Lesson 773 – Sexing a chicken with an index card

The day before Violet died, I had planned to take a photo of her neck feathers (stay with me for this one.) Although I was almost positive she was a girl, I still had some nagging doubts. It was her feet, they just seemed so large. I had read, however, that by the time chicks were feathered there was a very easy way to tell if you had yourself a male or a female.

Simply slip a white index card under the upper neck feathers to see the tips. If the tips are pointed, it is most likely a male, if the tips are rounded, you have yourself a female.(But please don’t go destroying any birds based on this “test.”)

I did this with Violet, and her tips were most definitely rounded at about 6+ weeks. We had ourselves a little girl. (who I still miss.)


You can sort of see her rounded feathers here.

This is the time of year when chicken owners are starting to wonder about the sex of their spring chicks. If they’ve gotten a straight run or hatched the chicks from eggs, chances are, they are going to have a rooster or two in the batch. For some people, the sooner they know the better it is with regard to finding the chick a new home (I’ve made it very clear over the years that a rooster does not belong in a flock where you have close neighbors.)

I’ve only seen this technique posted in one place, and I haven’t heard anyone else talk about it.  Could you chicken owners with older chicks (fully feathered apx. 5-7 weeks) take a look at those neck feathers using this technique and let us all know how it turns out?

Wendy Thomas writes about the lessons learned while raising children and chickens in New Hampshire. Contact her at Wendy@SimpleThrift.com

Also, join me on Facebook to find out more about the flock (children and chickens) and see some pretty funny chicken jokes, photos of tiny houses, and even a recipe or two. 


Filed under All things chickens, Backyard Chickens, chicken care, Chicks, The Family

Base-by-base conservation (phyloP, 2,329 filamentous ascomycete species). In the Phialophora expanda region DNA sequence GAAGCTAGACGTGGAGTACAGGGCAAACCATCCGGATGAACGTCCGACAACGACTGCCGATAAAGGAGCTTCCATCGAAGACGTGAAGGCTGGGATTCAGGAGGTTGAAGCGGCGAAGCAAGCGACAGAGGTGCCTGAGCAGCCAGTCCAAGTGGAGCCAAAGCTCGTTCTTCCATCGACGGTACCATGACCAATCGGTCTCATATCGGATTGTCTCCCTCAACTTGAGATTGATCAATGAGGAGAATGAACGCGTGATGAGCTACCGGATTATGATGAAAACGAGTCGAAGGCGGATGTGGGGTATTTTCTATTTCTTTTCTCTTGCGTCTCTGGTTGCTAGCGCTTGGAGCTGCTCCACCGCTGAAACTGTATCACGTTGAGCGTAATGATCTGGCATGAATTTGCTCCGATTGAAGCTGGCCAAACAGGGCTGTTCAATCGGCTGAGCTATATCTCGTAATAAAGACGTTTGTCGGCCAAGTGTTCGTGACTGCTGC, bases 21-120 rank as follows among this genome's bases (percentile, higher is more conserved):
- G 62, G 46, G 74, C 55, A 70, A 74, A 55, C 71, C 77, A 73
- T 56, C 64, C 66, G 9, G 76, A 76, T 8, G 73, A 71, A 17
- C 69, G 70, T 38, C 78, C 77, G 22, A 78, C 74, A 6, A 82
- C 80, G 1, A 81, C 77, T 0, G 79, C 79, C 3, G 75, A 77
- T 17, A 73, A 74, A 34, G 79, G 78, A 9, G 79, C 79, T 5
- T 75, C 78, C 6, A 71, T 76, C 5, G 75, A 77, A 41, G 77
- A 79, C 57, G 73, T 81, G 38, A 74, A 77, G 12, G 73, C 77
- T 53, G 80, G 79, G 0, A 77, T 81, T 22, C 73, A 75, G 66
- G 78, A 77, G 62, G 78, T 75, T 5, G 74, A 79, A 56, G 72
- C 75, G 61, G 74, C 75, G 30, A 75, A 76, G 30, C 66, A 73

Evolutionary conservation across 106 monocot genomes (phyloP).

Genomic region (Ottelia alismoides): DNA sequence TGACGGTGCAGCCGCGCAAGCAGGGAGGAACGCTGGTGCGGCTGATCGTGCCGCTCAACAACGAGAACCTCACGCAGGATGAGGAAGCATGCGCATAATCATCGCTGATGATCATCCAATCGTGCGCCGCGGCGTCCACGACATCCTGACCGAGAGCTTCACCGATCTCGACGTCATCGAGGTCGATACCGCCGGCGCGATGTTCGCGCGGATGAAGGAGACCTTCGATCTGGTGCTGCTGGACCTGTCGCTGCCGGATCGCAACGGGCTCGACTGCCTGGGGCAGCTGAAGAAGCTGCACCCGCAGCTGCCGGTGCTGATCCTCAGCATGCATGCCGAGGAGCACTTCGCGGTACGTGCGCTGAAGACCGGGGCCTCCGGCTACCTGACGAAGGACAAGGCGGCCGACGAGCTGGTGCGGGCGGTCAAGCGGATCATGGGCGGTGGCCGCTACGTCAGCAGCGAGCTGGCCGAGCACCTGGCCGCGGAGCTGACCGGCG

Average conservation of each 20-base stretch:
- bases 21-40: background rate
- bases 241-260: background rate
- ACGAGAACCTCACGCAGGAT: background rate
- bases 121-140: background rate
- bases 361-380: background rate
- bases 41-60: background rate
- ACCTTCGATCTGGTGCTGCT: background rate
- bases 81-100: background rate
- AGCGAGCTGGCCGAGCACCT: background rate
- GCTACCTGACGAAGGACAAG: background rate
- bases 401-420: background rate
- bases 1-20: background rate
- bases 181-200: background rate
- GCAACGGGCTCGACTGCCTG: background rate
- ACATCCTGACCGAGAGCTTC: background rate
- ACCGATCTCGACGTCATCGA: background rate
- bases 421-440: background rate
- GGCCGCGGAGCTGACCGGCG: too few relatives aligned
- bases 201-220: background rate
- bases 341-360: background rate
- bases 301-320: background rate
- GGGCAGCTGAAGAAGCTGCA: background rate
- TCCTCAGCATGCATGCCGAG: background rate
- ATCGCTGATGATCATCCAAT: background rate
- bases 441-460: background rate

5 responses to “Lesson 773 – Sexing a chicken with an index card

  1. sharon

    I know when my spring chicks started to do chest bump with each other I knew who was male and guest I was right some started early and some started a little later. I fell in love with all my chicks and can’t get rid of anyone . However while learning how to take care of them the coons and the ringtail cat got some of my boys but now we have a better Chicken house we are safe and happy. I do like this idea of how to sex your chicks and I will go out and check my girls to see if these feathers are rounded.
    Thanks for the story.
    Sharon in Wimberley Texas

  2. thanks for the tips.i will be checking my chicks for their neck feathers.

  3. Steven

    Please let us know what the results of your study are.

  4. Linda Steiger

    I was planning on using this technique on my incubator chicks which are now 4 weeks old. Just wasn’t sure how old they had to be in order to be fully feathered out. This technique was shown on a River Cottage video which is a UK series about a chef who leaves London for the English countryside and ends up raising poultry among other animals. Will check into your site on FB and check in with results when I get around to doing this.

  5. My chicks are turning 6 weeks on Tuesday. I have one barred rock that I am pretty suspicious of because her comb is much larger, further back on her head, and starting to redden up…compared to another barred the same age. She(he) is also the first one to do everything and tells the others when its time to go to bed. Very friendly with me, and I hope it stays that way regardless. I will to this test and let you know how it turns out for sure. Thanks for sharing!

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